Dozens of local government and representatives of non-profit organizations turned out last week to hear how an estimated $12 to $13 million in slots revenue from The Meadows Racetrack and Casino would be distributed this year.
Applicants have until Nov. 14 to submit requests to receive a portion of the local share revenue, two-thirds of which will be used for economic development projects, including water and sewage improvements.
The remaining one-third of the funds are set aside for municipal or community projects.
The local share represents a percentage of gross revenue at The Meadows. The state Race Horse Development and Gaming Act provides for casino host municipalities and counties by setting aside a small percentage of casino revenue to be used for local projects.
The Washington County Redevelopment Authority sponsored three public meetings last week with the state Department of Community and Economic Development, to field questions and explain changes for this year.
Especially important to municipalities was the distribution of sewage and water grants.
After conducting several public hearings earlier this year, the local state legislative delegation had proposed setting aside one-third of the local share to fund only water and sewage projects because of concerns expressed last year when municipalities complained that such projects had been overlooked for larger economic development ventures.
The process by which projects were selected drew harsh criticism last year because more than $80 million worth of local projects were left on the cutting room floor, while four county business parks stood to gain the lion's share of revenue, with nearly $4 million in improvements.
Local government representatives complained that the nine-member committee charged with making decisions about the funding was populated largely with county economic development executives, and some municipalities challenged their decision in court.
The litigation has since been dropped, said William McGowen, executive director of the Redevelopment Authority.
One of the legislators, state Rep. Jesse White, D-Cecil, who also serves on the local share committee, said he was disappointed that county commissioners vetoed several key recommendations from the legislative delegation, including the one-third sewage and water provision.
"I am not happy at all about the way this went on," he said of the changes, most of which don't reflect recommendations from the legislators.
He said commissioners also rejected a recommendation from the group that called for another third of the revenue to be distributed among municipalities.
Half of that money would have been distributed evenly among each municipality, with the exception of North Strabane, for a total of about $30,000 per municipality. The other half would be distributed on a per-capita basis, totaling about $10.28 per person.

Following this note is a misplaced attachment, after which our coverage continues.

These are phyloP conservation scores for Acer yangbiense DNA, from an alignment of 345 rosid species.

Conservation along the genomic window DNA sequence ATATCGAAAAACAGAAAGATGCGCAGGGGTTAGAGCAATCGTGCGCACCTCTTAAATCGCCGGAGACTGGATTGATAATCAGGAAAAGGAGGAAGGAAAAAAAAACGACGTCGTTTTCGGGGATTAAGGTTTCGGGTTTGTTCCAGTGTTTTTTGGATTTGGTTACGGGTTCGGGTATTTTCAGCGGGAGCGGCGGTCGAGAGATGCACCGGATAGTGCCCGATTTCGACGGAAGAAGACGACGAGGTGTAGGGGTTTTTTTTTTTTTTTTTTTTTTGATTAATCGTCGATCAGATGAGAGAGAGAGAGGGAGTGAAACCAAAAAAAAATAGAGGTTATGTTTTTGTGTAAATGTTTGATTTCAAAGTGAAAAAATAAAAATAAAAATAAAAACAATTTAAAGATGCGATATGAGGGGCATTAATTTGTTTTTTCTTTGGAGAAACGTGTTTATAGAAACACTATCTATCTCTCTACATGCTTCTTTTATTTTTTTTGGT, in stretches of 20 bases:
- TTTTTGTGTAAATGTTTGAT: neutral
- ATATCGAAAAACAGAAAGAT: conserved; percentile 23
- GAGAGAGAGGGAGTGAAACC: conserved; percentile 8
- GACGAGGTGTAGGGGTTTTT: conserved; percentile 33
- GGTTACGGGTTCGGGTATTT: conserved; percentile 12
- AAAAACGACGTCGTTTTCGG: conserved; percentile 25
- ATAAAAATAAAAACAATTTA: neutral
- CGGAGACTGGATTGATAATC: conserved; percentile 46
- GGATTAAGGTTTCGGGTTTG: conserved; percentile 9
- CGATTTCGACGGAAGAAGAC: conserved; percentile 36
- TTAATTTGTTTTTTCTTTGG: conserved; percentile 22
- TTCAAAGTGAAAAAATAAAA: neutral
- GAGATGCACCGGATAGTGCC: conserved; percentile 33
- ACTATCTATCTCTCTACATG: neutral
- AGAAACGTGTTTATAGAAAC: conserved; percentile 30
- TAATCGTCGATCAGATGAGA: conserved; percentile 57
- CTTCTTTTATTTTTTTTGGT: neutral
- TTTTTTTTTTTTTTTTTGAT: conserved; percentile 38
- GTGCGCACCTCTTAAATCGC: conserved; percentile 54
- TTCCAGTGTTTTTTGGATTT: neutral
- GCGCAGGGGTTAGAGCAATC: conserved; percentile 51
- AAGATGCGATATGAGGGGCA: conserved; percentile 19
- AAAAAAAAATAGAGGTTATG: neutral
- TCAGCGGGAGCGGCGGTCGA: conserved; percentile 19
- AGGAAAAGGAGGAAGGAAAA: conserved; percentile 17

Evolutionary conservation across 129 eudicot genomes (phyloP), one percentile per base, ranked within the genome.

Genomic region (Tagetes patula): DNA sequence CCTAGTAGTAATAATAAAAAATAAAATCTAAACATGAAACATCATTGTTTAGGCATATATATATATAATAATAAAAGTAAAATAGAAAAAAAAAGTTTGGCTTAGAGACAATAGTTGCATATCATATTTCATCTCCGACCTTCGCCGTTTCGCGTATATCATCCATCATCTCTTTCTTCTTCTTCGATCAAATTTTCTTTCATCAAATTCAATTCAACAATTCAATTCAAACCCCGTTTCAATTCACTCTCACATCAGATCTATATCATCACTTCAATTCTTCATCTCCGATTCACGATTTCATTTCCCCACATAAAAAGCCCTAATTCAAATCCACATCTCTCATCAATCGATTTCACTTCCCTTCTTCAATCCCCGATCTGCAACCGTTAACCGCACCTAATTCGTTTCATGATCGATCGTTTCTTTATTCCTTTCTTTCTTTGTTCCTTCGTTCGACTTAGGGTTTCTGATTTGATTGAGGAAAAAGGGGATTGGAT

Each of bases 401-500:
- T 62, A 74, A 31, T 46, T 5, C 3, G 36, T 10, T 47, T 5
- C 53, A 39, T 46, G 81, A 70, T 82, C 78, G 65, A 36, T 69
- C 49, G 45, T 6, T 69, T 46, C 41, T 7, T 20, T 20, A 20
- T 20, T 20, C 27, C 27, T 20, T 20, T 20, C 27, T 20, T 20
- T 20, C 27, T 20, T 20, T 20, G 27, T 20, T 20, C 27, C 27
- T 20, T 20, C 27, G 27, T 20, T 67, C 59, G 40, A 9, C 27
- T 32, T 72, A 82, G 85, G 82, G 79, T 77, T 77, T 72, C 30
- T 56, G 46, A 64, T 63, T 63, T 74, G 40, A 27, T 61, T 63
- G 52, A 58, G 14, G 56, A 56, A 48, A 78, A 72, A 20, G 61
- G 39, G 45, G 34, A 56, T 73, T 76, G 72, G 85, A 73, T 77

The money could have been used for any qualifying capital project, and would have answered charges that the process unfairly served larger municipalities with more resources.
"It was universally applauded as the one thing everyone could agree on," Mr. White said.
North Strabane, the host municipality for The Meadows, receives its own revenue share.
There was about $8 million in local share revenue available last year after The Meadows opened in June 2007.
Of the 85 projects worth $88 million that were proposed last year, 26 were selected to receive funding. Some of the legislators' recommendations that were adopted by commissioners included adding one representative from a township and one from a borough to the local share committee and removing the county Redevelopment Authority, which administers the funding, from the local share selection process.
Commissioner Maggi proposed that instead of the controversial local projects, the revenue could be equally distributed among county residents in the form of county tax relief.
However, DCED and county representatives said last week that 35 percent of gross revenue already is earmarked for tax relief.
"Remember, this is not tax revenue," said Mr. McGowan.
Instead of each municipality receiving a share of the fund, they will submit competing projects.
Mr. White said that unfairly pits municipalities against one another and doesn't foster cooperation, one of the stated goals of the local share program.
Mr. McGowan and other officials told applicants to try to submit projects that would benefit as many citizens as possible, and to avoid projects that normally would be locally funded, like sidewalk or road improvements.
That irritated Ellsworth councilman Mark Segedi, who said it's difficult for smaller municipalities to compete with their larger and richer counterparts.
"We're being left out of this because we don't have projects that are big enough," he said.
Also this year, municipalities are being asked to prioritize projects, which worried some local non-profit agencies, who expressed concern that their projects sometimes have problems getting support from local government.
All projects must be sponsored by a municipality, and non-profit representatives said their projects were being orphaned because municipalities were afraid to jeopardize their own proposals by applying for too many projects.
Mr. McGowan said the committee would look favorably on projects that combined resources between municipalities, along with those that were environmentally friendly.
Steve Wiencek, assistant executive director of the Redevelopment Authority, said he expected the second year of revenue distribution to go smoother than the first.
Applications have been streamlined and simplified, and local government representatives have a better idea about what kinds of projects to submit, he said.
Representatives can get information and apply online this year, he said, at www.racw.net.
"People understand it better as it evolves," he said.
Janice Crompton can be reached at email@example.com or 724-223-0156.